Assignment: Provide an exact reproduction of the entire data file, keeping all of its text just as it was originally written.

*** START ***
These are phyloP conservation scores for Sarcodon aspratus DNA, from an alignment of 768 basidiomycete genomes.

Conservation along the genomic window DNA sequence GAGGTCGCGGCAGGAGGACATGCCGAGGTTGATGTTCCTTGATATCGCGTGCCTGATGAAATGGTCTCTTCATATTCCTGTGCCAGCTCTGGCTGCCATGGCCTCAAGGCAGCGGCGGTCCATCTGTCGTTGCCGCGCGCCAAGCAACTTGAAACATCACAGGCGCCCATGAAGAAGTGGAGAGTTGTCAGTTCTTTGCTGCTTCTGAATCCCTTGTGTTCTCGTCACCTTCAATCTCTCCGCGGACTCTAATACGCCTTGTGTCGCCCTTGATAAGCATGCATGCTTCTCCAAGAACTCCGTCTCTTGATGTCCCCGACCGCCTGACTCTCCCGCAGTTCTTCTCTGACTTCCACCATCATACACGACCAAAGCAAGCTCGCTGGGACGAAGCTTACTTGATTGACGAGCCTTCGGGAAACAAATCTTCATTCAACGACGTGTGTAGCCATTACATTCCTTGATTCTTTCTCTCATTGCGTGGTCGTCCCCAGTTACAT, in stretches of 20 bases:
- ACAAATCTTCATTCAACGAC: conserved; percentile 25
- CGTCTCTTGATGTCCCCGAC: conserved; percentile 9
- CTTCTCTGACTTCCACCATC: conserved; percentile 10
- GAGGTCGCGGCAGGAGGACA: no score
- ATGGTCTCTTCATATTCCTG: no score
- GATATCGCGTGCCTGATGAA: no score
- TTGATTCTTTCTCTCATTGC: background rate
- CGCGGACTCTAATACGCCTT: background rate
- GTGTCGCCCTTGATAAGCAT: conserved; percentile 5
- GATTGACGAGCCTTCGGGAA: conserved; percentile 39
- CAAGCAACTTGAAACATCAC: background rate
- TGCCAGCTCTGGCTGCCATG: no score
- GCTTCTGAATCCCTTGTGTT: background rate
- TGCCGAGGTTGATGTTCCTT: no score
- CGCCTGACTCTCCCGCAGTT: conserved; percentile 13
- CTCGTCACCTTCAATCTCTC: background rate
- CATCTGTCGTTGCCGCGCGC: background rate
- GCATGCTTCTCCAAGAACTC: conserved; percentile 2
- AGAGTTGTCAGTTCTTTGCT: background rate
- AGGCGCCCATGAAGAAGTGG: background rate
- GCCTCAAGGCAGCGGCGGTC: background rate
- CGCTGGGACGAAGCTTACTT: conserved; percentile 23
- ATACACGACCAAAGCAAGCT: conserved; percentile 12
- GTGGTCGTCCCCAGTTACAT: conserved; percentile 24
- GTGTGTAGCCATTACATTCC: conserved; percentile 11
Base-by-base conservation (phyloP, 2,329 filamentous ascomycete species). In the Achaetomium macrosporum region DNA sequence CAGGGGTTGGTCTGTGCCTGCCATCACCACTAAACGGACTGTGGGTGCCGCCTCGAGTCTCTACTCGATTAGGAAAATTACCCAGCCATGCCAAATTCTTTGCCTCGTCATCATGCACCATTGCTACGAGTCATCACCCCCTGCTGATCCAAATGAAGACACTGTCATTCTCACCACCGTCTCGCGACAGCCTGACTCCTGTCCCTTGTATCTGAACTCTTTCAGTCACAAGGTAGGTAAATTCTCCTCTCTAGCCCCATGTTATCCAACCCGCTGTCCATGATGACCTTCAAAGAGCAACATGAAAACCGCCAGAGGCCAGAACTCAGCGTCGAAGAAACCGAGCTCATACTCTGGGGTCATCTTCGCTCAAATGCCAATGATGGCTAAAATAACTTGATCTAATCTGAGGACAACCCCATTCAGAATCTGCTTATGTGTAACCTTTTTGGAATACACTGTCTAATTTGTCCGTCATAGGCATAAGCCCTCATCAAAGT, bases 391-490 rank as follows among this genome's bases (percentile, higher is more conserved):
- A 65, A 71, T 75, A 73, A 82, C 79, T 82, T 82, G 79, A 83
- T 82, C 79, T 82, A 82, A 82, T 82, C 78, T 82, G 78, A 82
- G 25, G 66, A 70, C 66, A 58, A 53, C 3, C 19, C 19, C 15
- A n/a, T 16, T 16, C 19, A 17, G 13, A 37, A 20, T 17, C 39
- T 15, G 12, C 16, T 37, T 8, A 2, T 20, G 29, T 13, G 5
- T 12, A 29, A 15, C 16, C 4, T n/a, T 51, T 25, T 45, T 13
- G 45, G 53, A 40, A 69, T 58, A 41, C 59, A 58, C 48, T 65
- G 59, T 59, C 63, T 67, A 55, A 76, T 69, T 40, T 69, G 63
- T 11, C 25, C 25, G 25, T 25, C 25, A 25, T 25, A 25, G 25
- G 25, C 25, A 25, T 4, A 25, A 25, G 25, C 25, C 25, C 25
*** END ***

These are phyloP conservation scores for Sarcodon aspratus DNA, from an alignment of 768 basidiomycete genomes.

Conservation along the genomic window DNA sequence GAGGTCGCGGCAGGAGGACATGCCGAGGTTGATGTTCCTTGATATCGCGTGCCTGATGAAATGGTCTCTTCATATTCCTGTGCCAGCTCTGGCTGCCATGGCCTCAAGGCAGCGGCGGTCCATCTGTCGTTGCCGCGCGCCAAGCAACTTGAAACATCACAGGCGCCCATGAAGAAGTGGAGAGTTGTCAGTTCTTTGCTGCTTCTGAATCCCTTGTGTTCTCGTCACCTTCAATCTCTCCGCGGACTCTAATACGCCTTGTGTCGCCCTTGATAAGCATGCATGCTTCTCCAAGAACTCCGTCTCTTGATGTCCCCGACCGCCTGACTCTCCCGCAGTTCTTCTCTGACTTCCACCATCATACACGACCAAAGCAAGCTCGCTGGGACGAAGCTTACTTGATTGACGAGCCTTCGGGAAACAAATCTTCATTCAACGACGTGTGTAGCCATTACATTCCTTGATTCTTTCTCTCATTGCGTGGTCGTCCCCAGTTACAT, in stretches of 20 bases:
- ACAAATCTTCATTCAACGAC: conserved; percentile 25
- CGTCTCTTGATGTCCCCGAC: conserved; percentile 9
- CTTCTCTGACTTCCACCATC: conserved; percentile 10
- GAGGTCGCGGCAGGAGGACA: no score
- ATGGTCTCTTCATATTCCTG: no score
- GATATCGCGTGCCTGATGAA: no score
- TTGATTCTTTCTCTCATTGC: background rate
- CGCGGACTCTAATACGCCTT: background rate
- GTGTCGCCCTTGATAAGCAT: conserved; percentile 5
- GATTGACGAGCCTTCGGGAA: conserved; percentile 39
- CAAGCAACTTGAAACATCAC: background rate
- TGCCAGCTCTGGCTGCCATG: no score
- GCTTCTGAATCCCTTGTGTT: background rate
- TGCCGAGGTTGATGTTCCTT: no score
- CGCCTGACTCTCCCGCAGTT: conserved; percentile 13
- CTCGTCACCTTCAATCTCTC: background rate
- CATCTGTCGTTGCCGCGCGC: background rate
- GCATGCTTCTCCAAGAACTC: conserved; percentile 2
- AGAGTTGTCAGTTCTTTGCT: background rate
- AGGCGCCCATGAAGAAGTGG: background rate
- GCCTCAAGGCAGCGGCGGTC: background rate
- CGCTGGGACGAAGCTTACTT: conserved; percentile 23
- ATACACGACCAAAGCAAGCT: conserved; percentile 12
- GTGGTCGTCCCCAGTTACAT: conserved; percentile 24
- GTGTGTAGCCATTACATTCC: conserved; percentile 11
Base-by-base conservation (phyloP, 2,329 filamentous ascomycete species). In the Achaetomium macrosporum region DNA sequence CAGGGGTTGGTCTGTGCCTGCCATCACCACTAAACGGACTGTGGGTGCCGCCTCGAGTCTCTACTCGATTAGGAAAATTACCCAGCCATGCCAAATTCTTTGCCTCGTCATCATGCACCATTGCTACGAGTCATCACCCCCTGCTGATCCAAATGAAGACACTGTCATTCTCACCACCGTCTCGCGACAGCCTGACTCCTGTCCCTTGTATCTGAACTCTTTCAGTCACAAGGTAGGTAAATTCTCCTCTCTAGCCCCATGTTATCCAACCCGCTGTCCATGATGACCTTCAAAGAGCAACATGAAAACCGCCAGAGGCCAGAACTCAGCGTCGAAGAAACCGAGCTCATACTCTGGGGTCATCTTCGCTCAAATGCCAATGATGGCTAAAATAACTTGATCTAATCTGAGGACAACCCCATTCAGAATCTGCTTATGTGTAACCTTTTTGGAATACACTGTCTAATTTGTCCGTCATAGGCATAAGCCCTCATCAAAGT, bases 391-490 rank as follows among this genome's bases (percentile, higher is more conserved):
- A 65, A 71, T 75, A 73, A 82, C 79, T 82, T 82, G 79, A 83
- T 82, C 79, T 82, A 82, A 82, T 82, C 78, T 82, G 78, A 82
- G 25, G 66, A 70, C 66, A 58, A 53, C 3, C 19, C 19, C 15
- A n/a, T 16, T 16, C 19, A 17, G 13, A 37, A 20, T 17, C 39
- T 15, G 12, C 16, T 37, T 8, A 2, T 20, G 29, T 13, G 5
- T 12, A 29, A 15, C 16, C 4, T n/a, T 51, T 25, T 45, T 13
- G 45, G 53, A 40, A 69, T 58, A 41, C 59, A 58, C 48, T 65
- G 59, T 59, C 63, T 67, A 55, A 76, T 69, T 40, T 69, G 63
- T 11, C 25, C 25, G 25, T 25, C 25, A 25, T 25, A 25, G 25
- G 25, C 25, A 25, T 4, A 25, A 25, G 25, C 25, C 25, C 25